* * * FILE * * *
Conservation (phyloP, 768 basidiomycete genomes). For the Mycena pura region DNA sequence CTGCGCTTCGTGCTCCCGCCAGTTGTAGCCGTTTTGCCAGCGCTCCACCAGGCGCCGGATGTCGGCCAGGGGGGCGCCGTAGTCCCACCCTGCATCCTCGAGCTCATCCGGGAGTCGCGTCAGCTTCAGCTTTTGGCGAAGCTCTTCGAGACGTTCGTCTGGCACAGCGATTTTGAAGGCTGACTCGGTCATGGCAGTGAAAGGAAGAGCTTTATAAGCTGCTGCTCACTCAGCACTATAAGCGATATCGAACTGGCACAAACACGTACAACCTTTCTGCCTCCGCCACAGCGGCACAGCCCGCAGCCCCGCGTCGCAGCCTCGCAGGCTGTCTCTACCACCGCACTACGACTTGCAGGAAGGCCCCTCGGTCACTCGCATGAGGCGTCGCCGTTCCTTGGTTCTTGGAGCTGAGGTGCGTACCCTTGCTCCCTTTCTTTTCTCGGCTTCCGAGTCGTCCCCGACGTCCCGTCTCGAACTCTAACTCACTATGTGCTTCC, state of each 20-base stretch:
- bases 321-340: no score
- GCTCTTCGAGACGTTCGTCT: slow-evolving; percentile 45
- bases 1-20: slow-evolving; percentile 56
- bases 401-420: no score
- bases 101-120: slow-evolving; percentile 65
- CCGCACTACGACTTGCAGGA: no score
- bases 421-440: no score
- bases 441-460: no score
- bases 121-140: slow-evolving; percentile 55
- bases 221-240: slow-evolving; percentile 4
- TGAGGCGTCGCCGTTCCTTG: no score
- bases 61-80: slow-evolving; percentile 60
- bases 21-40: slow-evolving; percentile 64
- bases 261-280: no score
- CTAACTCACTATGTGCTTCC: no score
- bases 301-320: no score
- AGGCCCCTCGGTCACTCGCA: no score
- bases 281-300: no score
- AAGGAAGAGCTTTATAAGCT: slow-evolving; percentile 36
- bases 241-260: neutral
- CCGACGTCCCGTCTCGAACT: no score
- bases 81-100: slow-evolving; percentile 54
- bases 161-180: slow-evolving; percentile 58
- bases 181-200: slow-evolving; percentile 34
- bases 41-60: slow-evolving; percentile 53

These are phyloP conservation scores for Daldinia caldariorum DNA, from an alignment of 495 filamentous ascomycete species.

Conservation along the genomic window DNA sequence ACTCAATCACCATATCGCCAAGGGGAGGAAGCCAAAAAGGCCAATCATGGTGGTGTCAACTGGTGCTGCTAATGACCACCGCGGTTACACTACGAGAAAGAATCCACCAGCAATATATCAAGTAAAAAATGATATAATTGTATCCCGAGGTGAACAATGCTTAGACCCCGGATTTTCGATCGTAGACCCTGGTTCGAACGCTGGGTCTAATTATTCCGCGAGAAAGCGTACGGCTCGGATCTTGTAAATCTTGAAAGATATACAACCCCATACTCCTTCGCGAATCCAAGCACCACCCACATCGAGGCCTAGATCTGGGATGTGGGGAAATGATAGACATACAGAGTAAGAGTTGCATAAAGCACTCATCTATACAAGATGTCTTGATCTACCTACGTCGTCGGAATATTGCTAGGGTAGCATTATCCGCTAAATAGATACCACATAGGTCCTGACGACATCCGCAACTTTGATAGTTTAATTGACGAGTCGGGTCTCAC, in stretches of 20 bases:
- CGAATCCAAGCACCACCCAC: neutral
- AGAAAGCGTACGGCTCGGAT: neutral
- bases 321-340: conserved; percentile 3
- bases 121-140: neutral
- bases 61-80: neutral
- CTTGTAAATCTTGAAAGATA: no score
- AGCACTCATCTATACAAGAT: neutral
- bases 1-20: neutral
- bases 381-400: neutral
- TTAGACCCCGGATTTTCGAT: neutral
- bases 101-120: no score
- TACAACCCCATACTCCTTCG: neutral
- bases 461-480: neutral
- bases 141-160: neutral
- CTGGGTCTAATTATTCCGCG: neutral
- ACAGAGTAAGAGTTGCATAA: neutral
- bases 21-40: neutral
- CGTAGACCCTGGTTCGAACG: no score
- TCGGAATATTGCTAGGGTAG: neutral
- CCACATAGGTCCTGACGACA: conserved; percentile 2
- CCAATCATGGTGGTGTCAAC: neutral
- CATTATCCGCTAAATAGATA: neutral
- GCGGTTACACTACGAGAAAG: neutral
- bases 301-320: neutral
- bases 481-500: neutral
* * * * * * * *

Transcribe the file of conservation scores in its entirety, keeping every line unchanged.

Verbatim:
Conservation (phyloP, 768 basidiomycete genomes). For the Mycena pura region DNA sequence CTGCGCTTCGTGCTCCCGCCAGTTGTAGCCGTTTTGCCAGCGCTCCACCAGGCGCCGGATGTCGGCCAGGGGGGCGCCGTAGTCCCACCCTGCATCCTCGAGCTCATCCGGGAGTCGCGTCAGCTTCAGCTTTTGGCGAAGCTCTTCGAGACGTTCGTCTGGCACAGCGATTTTGAAGGCTGACTCGGTCATGGCAGTGAAAGGAAGAGCTTTATAAGCTGCTGCTCACTCAGCACTATAAGCGATATCGAACTGGCACAAACACGTACAACCTTTCTGCCTCCGCCACAGCGGCACAGCCCGCAGCCCCGCGTCGCAGCCTCGCAGGCTGTCTCTACCACCGCACTACGACTTGCAGGAAGGCCCCTCGGTCACTCGCATGAGGCGTCGCCGTTCCTTGGTTCTTGGAGCTGAGGTGCGTACCCTTGCTCCCTTTCTTTTCTCGGCTTCCGAGTCGTCCCCGACGTCCCGTCTCGAACTCTAACTCACTATGTGCTTCC, state of each 20-base stretch:
- bases 321-340: no score
- GCTCTTCGAGACGTTCGTCT: slow-evolving; percentile 45
- bases 1-20: slow-evolving; percentile 56
- bases 401-420: no score
- bases 101-120: slow-evolving; percentile 65
- CCGCACTACGACTTGCAGGA: no score
- bases 421-440: no score
- bases 441-460: no score
- bases 121-140: slow-evolving; percentile 55
- bases 221-240: slow-evolving; percentile 4
- TGAGGCGTCGCCGTTCCTTG: no score
- bases 61-80: slow-evolving; percentile 60
- bases 21-40: slow-evolving; percentile 64
- bases 261-280: no score
- CTAACTCACTATGTGCTTCC: no score
- bases 301-320: no score
- AGGCCCCTCGGTCACTCGCA: no score
- bases 281-300: no score
- AAGGAAGAGCTTTATAAGCT: slow-evolving; percentile 36
- bases 241-260: neutral
- CCGACGTCCCGTCTCGAACT: no score
- bases 81-100: slow-evolving; percentile 54
- bases 161-180: slow-evolving; percentile 58
- bases 181-200: slow-evolving; percentile 34
- bases 41-60: slow-evolving; percentile 53

These are phyloP conservation scores for Daldinia caldariorum DNA, from an alignment of 495 filamentous ascomycete species.

Conservation along the genomic window DNA sequence ACTCAATCACCATATCGCCAAGGGGAGGAAGCCAAAAAGGCCAATCATGGTGGTGTCAACTGGTGCTGCTAATGACCACCGCGGTTACACTACGAGAAAGAATCCACCAGCAATATATCAAGTAAAAAATGATATAATTGTATCCCGAGGTGAACAATGCTTAGACCCCGGATTTTCGATCGTAGACCCTGGTTCGAACGCTGGGTCTAATTATTCCGCGAGAAAGCGTACGGCTCGGATCTTGTAAATCTTGAAAGATATACAACCCCATACTCCTTCGCGAATCCAAGCACCACCCACATCGAGGCCTAGATCTGGGATGTGGGGAAATGATAGACATACAGAGTAAGAGTTGCATAAAGCACTCATCTATACAAGATGTCTTGATCTACCTACGTCGTCGGAATATTGCTAGGGTAGCATTATCCGCTAAATAGATACCACATAGGTCCTGACGACATCCGCAACTTTGATAGTTTAATTGACGAGTCGGGTCTCAC, in stretches of 20 bases:
- CGAATCCAAGCACCACCCAC: neutral
- AGAAAGCGTACGGCTCGGAT: neutral
- bases 321-340: conserved; percentile 3
- bases 121-140: neutral
- bases 61-80: neutral
- CTTGTAAATCTTGAAAGATA: no score
- AGCACTCATCTATACAAGAT: neutral
- bases 1-20: neutral
- bases 381-400: neutral
- TTAGACCCCGGATTTTCGAT: neutral
- bases 101-120: no score
- TACAACCCCATACTCCTTCG: neutral
- bases 461-480: neutral
- bases 141-160: neutral
- CTGGGTCTAATTATTCCGCG: neutral
- ACAGAGTAAGAGTTGCATAA: neutral
- bases 21-40: neutral
- CGTAGACCCTGGTTCGAACG: no score
- TCGGAATATTGCTAGGGTAG: neutral
- CCACATAGGTCCTGACGACA: conserved; percentile 2
- CCAATCATGGTGGTGTCAAC: neutral
- CATTATCCGCTAAATAGATA: neutral
- GCGGTTACACTACGAGAAAG: neutral
- bases 301-320: neutral
- bases 481-500: neutral